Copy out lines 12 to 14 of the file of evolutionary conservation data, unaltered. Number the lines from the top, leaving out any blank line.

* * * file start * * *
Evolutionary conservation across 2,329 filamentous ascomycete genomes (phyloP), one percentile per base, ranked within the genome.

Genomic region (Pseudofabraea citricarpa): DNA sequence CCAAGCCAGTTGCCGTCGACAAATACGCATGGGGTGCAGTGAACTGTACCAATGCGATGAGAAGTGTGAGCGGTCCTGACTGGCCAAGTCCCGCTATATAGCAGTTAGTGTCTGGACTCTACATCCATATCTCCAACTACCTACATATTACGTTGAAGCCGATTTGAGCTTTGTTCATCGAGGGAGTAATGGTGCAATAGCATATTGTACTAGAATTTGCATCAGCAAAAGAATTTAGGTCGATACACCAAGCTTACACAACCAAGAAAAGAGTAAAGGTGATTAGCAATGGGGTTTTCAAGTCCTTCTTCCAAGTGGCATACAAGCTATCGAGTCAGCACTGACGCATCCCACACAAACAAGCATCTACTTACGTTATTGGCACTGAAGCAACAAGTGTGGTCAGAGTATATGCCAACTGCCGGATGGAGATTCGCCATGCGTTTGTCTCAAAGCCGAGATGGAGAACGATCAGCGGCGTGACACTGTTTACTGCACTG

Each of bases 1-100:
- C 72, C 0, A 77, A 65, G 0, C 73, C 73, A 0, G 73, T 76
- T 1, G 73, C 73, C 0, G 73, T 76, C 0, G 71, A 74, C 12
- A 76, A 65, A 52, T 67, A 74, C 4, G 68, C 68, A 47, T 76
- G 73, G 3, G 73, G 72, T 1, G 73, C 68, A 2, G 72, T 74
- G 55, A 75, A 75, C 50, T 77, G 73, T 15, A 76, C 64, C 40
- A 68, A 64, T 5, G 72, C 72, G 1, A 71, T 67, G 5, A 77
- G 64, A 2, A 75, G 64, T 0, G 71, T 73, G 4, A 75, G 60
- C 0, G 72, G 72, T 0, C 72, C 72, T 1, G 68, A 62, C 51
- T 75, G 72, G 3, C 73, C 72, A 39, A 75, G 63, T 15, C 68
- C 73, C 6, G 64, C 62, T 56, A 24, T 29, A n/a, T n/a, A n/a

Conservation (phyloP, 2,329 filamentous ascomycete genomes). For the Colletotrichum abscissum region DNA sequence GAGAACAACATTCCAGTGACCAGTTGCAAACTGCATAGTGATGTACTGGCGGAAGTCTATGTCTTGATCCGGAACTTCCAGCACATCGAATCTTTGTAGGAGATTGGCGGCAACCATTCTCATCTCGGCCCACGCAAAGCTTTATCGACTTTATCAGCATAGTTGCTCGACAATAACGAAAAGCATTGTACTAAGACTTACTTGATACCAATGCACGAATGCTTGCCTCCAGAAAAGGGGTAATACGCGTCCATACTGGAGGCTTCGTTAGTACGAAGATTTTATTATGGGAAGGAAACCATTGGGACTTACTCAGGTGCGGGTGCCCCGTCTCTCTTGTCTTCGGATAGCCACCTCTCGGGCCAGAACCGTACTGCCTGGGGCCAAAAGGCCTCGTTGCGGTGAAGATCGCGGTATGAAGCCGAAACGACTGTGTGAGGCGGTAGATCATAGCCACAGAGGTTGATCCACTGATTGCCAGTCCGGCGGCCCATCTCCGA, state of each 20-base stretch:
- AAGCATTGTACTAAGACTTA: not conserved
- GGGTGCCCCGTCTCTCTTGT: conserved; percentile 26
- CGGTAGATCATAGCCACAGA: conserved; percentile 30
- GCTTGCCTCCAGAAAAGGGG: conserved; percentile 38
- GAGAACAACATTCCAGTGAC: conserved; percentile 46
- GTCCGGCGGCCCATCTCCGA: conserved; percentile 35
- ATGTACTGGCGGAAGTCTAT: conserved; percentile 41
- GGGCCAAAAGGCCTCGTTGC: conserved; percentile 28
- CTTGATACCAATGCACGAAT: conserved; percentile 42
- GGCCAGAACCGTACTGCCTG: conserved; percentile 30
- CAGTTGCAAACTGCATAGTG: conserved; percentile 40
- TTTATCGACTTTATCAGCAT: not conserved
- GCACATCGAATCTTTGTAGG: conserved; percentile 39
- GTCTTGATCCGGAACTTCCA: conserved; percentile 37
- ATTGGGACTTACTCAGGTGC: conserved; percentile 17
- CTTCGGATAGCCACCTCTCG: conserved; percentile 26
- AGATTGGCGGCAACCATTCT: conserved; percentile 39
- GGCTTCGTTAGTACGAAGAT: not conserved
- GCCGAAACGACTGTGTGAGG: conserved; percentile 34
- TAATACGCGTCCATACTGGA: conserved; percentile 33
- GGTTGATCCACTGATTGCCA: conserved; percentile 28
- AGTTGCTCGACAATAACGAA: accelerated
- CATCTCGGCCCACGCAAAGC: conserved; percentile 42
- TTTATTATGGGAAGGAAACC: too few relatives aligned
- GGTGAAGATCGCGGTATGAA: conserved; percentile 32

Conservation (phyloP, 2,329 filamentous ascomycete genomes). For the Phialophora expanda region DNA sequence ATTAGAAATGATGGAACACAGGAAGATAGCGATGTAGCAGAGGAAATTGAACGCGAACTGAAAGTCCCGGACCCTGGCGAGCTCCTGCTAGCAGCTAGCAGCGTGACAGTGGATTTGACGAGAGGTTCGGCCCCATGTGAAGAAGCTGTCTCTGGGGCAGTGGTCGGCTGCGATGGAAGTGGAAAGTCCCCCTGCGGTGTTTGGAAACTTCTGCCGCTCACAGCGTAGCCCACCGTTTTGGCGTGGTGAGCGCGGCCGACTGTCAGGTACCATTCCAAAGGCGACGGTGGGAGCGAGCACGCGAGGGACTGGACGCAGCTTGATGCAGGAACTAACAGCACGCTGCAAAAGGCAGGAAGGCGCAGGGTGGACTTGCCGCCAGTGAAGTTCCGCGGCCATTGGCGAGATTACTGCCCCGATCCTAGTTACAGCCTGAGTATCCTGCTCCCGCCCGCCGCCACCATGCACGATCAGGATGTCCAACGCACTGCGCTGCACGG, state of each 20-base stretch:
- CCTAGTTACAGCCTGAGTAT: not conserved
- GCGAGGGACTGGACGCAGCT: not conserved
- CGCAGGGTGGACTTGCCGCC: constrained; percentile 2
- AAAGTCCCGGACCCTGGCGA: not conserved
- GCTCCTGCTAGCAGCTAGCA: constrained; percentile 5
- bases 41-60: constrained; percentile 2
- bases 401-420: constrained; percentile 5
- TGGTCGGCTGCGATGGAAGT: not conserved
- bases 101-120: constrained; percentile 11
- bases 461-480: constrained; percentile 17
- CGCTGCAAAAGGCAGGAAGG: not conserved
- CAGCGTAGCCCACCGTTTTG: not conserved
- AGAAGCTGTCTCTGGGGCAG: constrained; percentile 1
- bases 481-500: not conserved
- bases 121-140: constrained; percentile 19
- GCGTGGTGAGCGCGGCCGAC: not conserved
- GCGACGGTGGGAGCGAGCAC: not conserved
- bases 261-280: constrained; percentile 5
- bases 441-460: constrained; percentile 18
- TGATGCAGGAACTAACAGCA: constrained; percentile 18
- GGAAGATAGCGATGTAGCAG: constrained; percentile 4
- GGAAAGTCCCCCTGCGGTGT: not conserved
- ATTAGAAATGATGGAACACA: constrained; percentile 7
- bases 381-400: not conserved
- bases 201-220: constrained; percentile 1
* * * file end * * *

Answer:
- T 75, G 72, G 3, C 73, C 72, A 39, A 75, G 63, T 15, C 68
- C 73, C 6, G 64, C 62, T 56, A 24, T 29, A n/a, T n/a, A n/a

Conservation (phyloP, 2,329 filamentous ascomycete genomes). For the Colletotrichum abscissum region DNA sequence GAGAACAACATTCCAGTGACCAGTTGCAAACTGCATAGTGATGTACTGGCGGAAGTCTATGTCTTGATCCGGAACTTCCAGCACATCGAATCTTTGTAGGAGATTGGCGGCAACCATTCTCATCTCGGCCCACGCAAAGCTTTATCGACTTTATCAGCATAGTTGCTCGACAATAACGAAAAGCATTGTACTAAGACTTACTTGATACCAATGCACGAATGCTTGCCTCCAGAAAAGGGGTAATACGCGTCCATACTGGAGGCTTCGTTAGTACGAAGATTTTATTATGGGAAGGAAACCATTGGGACTTACTCAGGTGCGGGTGCCCCGTCTCTCTTGTCTTCGGATAGCCACCTCTCGGGCCAGAACCGTACTGCCTGGGGCCAAAAGGCCTCGTTGCGGTGAAGATCGCGGTATGAAGCCGAAACGACTGTGTGAGGCGGTAGATCATAGCCACAGAGGTTGATCCACTGATTGCCAGTCCGGCGGCCCATCTCCGA, state of each 20-base stretch: